Ranked Choice Voting

9 Things You Should Know About Ranked-Choice Voting

from Daily Signal,

More than 30 bills on ranked-choice voting have been proposed in state legislatures across the country, according to Fair Vote, the nonprofit group that is promoting the system nationally. Ranked-choice voting is a system that allows voters to rank a first, second, and third choice, or more. A voter casting a ranked-choice ballot, for example, might select three candidates in order of preference out of six candidates for a congressional seat. Proponents say ranked-choice voting is a moderating force and superior because it means voters don’t have to settle for the lesser of two evils. Opponents say the system is problematic because it is confusing to voters and can lead to outcomes where the candidate winning the most votes loses the election.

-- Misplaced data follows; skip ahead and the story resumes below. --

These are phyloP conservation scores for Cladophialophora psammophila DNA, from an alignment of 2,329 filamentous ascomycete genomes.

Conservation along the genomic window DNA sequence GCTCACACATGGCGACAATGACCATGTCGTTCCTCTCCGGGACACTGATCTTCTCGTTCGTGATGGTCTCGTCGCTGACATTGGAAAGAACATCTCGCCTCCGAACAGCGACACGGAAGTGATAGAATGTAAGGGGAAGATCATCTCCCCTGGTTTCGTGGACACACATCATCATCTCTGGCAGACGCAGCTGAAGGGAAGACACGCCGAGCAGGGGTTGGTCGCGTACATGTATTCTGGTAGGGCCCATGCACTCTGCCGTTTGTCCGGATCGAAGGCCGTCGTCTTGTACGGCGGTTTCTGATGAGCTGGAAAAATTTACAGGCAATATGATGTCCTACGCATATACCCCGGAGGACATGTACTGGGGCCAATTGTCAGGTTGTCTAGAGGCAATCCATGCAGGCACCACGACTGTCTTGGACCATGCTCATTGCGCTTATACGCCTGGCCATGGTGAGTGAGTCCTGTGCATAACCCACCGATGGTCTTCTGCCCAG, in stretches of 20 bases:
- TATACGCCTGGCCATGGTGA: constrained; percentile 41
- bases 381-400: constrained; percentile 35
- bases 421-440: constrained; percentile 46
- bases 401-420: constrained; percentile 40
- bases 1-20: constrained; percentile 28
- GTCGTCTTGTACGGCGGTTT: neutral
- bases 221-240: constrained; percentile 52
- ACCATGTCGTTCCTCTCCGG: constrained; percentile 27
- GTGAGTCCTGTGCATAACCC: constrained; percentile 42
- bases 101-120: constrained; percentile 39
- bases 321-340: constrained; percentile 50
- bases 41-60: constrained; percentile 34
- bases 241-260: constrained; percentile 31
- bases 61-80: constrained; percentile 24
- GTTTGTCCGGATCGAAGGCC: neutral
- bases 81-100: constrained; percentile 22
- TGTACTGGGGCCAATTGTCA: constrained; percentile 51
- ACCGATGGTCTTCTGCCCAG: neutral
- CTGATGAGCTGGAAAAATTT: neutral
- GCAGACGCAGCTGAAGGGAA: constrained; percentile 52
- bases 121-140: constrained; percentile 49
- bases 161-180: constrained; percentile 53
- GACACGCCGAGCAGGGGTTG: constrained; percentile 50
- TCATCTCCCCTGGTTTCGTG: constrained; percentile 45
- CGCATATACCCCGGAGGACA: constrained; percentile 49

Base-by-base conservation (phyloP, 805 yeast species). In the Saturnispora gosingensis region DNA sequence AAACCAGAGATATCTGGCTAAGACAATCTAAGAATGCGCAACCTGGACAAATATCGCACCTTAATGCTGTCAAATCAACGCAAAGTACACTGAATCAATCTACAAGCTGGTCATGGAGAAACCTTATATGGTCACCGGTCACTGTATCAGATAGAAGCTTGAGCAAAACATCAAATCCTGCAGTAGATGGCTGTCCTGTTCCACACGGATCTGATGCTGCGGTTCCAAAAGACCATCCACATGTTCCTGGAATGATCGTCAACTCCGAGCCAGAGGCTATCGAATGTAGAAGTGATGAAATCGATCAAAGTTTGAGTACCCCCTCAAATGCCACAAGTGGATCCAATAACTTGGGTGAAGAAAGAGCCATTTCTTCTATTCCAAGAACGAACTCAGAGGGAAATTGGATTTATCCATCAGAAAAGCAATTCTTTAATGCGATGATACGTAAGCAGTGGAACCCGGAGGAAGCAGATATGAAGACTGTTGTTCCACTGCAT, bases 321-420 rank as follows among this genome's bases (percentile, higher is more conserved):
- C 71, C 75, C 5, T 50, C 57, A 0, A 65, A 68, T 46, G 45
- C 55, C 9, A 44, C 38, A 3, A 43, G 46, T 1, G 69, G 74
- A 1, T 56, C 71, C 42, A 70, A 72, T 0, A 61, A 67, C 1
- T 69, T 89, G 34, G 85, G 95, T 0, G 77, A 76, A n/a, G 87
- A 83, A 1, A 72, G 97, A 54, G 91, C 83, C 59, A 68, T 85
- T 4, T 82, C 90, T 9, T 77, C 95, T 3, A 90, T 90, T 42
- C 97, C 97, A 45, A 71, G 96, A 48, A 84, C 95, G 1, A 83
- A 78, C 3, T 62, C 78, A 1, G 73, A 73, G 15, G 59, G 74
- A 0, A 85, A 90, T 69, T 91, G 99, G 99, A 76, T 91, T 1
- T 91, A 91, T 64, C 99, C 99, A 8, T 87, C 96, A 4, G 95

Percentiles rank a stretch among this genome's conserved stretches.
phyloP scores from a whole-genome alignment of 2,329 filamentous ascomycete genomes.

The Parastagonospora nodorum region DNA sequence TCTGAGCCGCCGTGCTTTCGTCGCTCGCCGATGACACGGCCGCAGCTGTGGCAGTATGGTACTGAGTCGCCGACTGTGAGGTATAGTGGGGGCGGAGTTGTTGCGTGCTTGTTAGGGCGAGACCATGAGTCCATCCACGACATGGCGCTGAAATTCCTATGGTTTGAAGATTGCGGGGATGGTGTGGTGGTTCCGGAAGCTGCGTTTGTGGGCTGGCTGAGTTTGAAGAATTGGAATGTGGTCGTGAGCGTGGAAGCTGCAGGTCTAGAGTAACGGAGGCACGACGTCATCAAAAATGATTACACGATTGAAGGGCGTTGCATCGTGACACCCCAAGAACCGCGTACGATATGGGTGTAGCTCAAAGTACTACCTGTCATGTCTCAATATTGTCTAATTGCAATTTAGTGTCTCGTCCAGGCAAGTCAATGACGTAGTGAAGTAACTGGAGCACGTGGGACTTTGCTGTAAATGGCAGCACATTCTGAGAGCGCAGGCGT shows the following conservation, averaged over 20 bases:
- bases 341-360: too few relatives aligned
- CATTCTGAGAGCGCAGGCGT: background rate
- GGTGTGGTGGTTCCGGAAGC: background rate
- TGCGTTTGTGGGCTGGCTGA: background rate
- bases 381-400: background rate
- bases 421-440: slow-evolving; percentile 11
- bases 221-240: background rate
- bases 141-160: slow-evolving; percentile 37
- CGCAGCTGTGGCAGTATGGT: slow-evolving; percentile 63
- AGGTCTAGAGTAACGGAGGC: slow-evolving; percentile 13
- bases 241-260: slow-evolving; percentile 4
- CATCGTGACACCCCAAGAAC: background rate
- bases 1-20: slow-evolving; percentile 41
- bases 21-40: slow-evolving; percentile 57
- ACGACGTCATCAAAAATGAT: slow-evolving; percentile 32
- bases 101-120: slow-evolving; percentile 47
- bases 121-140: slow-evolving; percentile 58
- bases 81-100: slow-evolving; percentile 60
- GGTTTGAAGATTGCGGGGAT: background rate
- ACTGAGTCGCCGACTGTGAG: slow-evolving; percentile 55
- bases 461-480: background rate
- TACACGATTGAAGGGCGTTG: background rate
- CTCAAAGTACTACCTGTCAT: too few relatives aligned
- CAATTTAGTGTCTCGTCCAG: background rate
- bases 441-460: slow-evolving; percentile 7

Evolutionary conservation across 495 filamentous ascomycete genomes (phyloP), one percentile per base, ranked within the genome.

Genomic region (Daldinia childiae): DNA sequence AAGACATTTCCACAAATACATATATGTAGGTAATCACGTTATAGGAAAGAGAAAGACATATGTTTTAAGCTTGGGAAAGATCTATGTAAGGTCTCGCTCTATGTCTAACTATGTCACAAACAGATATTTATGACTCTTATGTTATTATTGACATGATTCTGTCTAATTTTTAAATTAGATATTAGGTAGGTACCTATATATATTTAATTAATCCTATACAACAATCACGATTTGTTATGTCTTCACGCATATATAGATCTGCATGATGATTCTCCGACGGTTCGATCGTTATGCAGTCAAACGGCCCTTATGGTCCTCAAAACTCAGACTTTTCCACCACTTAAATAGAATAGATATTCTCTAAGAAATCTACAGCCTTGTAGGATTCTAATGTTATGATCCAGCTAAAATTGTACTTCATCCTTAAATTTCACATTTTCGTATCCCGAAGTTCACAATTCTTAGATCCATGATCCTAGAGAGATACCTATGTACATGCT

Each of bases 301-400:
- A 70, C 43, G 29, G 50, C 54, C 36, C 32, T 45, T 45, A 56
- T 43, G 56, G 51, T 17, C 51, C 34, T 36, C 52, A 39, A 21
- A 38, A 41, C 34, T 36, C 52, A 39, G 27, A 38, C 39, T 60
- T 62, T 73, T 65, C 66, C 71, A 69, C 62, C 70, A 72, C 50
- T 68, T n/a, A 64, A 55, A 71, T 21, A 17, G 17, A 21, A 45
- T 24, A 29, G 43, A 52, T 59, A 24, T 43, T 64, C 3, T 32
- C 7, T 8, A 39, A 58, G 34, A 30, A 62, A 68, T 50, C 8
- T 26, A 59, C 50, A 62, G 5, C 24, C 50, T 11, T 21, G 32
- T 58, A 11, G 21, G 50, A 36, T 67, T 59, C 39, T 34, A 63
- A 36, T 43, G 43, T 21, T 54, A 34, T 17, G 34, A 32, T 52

Democratic presidential nominating contests in Alaska, Nevada, Hawaii, Kansas, and Wyoming used the ranked-choice voting method in 2020.

Proponents noted that ranked-choice voting is used by every voter in Australia, Ireland, New Zealand, Malta, Northern Ireland, and Scotland. The system also is used in some form in India, Nepal, Pakistan, and Sri Lanka, according to Fair Vote.

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